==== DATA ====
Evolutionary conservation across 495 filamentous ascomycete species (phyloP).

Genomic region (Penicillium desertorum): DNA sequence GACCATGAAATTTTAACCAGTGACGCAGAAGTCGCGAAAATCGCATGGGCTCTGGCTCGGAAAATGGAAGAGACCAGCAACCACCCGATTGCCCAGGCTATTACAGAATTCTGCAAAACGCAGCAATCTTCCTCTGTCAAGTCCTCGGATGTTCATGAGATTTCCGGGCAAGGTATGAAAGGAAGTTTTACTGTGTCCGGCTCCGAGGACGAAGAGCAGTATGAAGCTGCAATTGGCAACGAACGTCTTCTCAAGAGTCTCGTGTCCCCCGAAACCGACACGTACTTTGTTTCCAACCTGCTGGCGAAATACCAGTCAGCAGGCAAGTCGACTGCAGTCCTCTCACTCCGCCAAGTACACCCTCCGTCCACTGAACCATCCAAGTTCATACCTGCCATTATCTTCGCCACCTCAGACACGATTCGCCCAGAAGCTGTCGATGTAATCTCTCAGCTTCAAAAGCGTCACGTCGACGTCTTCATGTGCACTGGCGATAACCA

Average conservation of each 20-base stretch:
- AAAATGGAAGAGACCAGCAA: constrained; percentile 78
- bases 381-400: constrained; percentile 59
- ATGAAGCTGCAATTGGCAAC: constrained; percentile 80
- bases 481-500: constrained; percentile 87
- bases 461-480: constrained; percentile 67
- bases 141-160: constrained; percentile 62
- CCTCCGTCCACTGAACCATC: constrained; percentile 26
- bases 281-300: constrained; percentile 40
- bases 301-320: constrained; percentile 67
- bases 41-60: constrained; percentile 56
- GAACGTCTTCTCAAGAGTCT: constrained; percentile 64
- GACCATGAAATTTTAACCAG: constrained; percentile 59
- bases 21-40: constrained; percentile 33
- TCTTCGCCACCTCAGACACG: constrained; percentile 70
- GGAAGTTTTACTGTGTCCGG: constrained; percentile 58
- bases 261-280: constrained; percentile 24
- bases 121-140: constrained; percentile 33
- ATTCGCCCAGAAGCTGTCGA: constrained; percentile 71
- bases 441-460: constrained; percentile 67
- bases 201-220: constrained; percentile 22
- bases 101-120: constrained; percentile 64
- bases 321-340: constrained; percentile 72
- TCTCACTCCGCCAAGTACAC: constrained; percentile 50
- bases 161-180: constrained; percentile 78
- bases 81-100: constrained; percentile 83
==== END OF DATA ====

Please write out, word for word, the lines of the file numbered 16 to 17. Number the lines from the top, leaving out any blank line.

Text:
- bases 21-40: constrained; percentile 33
- TCTTCGCCACCTCAGACACG: constrained; percentile 70